Budget 2022: Emily Writes’ family is one of many advocating for a boost in funding for Pharmac, so their loved ones can access potentially life-saving medications and medical devices.
This is an edited version of a post first published on the author’s newsletter, Emily Writes Weekly.
I have been invited to attend the budget reading today by a group of other advocates and activists who are hoping to see an increase in support for medically fragile and disabled people. We are a mix of people who care deeply about these issues – some of us are new to the cause, others have been fighting for what feels like forever.
Those of us with type one diabetes kids are desperately hoping CGMs (continuous glucose monitors) will be funded. Those with spinal muscular atrophy (SMA) need Spinraza to be funded. Those with cystic fibrosis need Trikafta to be funded. Those with Crohn’s and colitis need Stelara to be funded. Those with ovarian cancer need Caelyx to be funded. Those with breast cancer need Abraxane to be funded. Those with brain cancer need Avastin to be funded. Those with myeloma need lenalidomide to be funded. Those with gastrointestinal stromal tumours or GIST cancer need Qinlock to be funded. Those with bowel cancer need Erbitux funded. All of us will be watching the budget today hoping, hoping, hoping that the Pharmac medicines budget will be increased to pay for these medicines.
My son has spoken at the health select committee calling for funding for continuous glucose monitors for diabetics. He has been invited to attend the budget reading but I’m unsure whether he should go.
Last year’s budget felt like it left disabled and immunocompromised people behind.
A $200m increase over four years to Pharmac’s $1.1bn annual budget to pay for medicines and other health treatments is tiny and completely inadequate. For comparison, $306 million was given to “safeguard the future of Scott Base”.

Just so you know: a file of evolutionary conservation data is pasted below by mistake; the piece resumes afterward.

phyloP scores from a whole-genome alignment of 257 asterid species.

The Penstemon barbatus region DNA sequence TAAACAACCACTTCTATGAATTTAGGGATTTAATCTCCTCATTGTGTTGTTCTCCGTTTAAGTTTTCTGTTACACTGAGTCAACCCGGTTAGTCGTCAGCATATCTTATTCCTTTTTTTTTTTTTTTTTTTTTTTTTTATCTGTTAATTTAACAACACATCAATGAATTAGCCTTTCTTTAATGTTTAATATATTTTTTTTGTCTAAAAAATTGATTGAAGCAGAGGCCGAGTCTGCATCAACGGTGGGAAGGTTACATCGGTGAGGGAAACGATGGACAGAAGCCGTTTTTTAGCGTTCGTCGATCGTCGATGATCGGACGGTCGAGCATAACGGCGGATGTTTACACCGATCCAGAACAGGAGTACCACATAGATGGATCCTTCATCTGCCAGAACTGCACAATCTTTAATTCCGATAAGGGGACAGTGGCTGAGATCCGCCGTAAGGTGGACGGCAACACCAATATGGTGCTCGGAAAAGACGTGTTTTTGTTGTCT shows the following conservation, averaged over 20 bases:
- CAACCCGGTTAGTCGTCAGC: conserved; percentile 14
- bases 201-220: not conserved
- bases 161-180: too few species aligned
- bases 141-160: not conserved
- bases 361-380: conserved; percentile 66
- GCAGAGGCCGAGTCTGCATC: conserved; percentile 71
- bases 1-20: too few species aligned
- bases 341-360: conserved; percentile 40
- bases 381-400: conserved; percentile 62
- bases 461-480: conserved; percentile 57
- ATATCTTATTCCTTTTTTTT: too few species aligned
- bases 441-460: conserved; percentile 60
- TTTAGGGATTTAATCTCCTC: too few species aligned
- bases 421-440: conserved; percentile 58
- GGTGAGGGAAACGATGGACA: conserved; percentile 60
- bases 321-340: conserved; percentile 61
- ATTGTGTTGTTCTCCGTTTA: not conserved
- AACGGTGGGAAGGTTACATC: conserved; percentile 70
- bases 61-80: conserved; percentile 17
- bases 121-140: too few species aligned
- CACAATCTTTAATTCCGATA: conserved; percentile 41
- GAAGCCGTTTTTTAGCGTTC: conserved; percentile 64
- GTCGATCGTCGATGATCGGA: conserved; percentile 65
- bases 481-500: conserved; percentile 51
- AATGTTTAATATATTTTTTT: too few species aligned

Currently, around 3.77 million New Zealanders receive funded medicines. As of March, there were 128 prioritised modern medicines on the Pharmac “options for investment” list – the drugs Pharmac says it would like to fund if it had the budget – including 36 medicines added since July 21. The list includes continuous glucose monitors, Spinraza, Stelara (also known by its generic name ustekinumab) and Erbitux (generic name cetuximab).
There are another 280 medicines still being slowly assessed by Pharmac, Qinlock for GIST cancer being one of them.
In April last year, Pharmac estimated that at least $400 million was needed to clear the priority list, but the 2021 budget gave an annual boost of just $50m ($200m over four years). With the addition of Trikafta this year, the annual shortfall rises to more than $500 million.
But advocate Malcolm Mulholland (Ngāti Kahungunu) says Pharmac and politicians tend to quote a price that is higher than necessary. “Often they will quote the American list price, which is the most you would ever pay anywhere in the world,” he says.
Through Pharmac’s rebate scheme, negotiations begin with pharmaceutical companies at a 50% discount, Mulholland says, and they negotiate down from there.
“So let’s say, for argument’s sake, a drug costs $5,000. Pharmac would begin negotiations at $2,500 and work their way down from there. Pharmac’s OFI list is being quoted at the top list price of $500 million. We know then that they will most likely need something like $250 to $300 million annually to clear that list. The reason I haven’t said $250m is due to Trikafta having been recently added.”
The greatest hope we can have for the budget is that Pharmac receives an annual budget increase of $300 million. And this should not include the cost of Covid-19 vaccines and medications.
If Pharmac’s budget was doubled immediately, with a view to triple it, imagine the good that could be done and the lives saved. If Pharmac’s budget was tripled to $3 billion, this would be in keeping per capita with what Australia’s equivalent of Pharmac, PBS (the Pharmaceutical Benefits Scheme), receives.
And then maybe, our families wouldn’t be at the mercy of an organisation that has a drug-buying strategy that disadvantages Māori, Pasifika, disabled people and those with rare disorders.
The independent report on Pharmac that highlighted this was damning. Released late last year, it said Pharmac was underperforming in helping to remove inequitable health outcomes, Te Tiriti o Waitangi principles were largely unseen in decision-making processes, and there was excessive focus on containing costs.
Concerns were raised that the cost-saving model “may not be the right one to meet future health needs”.
Those of us with medically fragile children desperate for medicines and tech that Pharmac won’t fund already know this.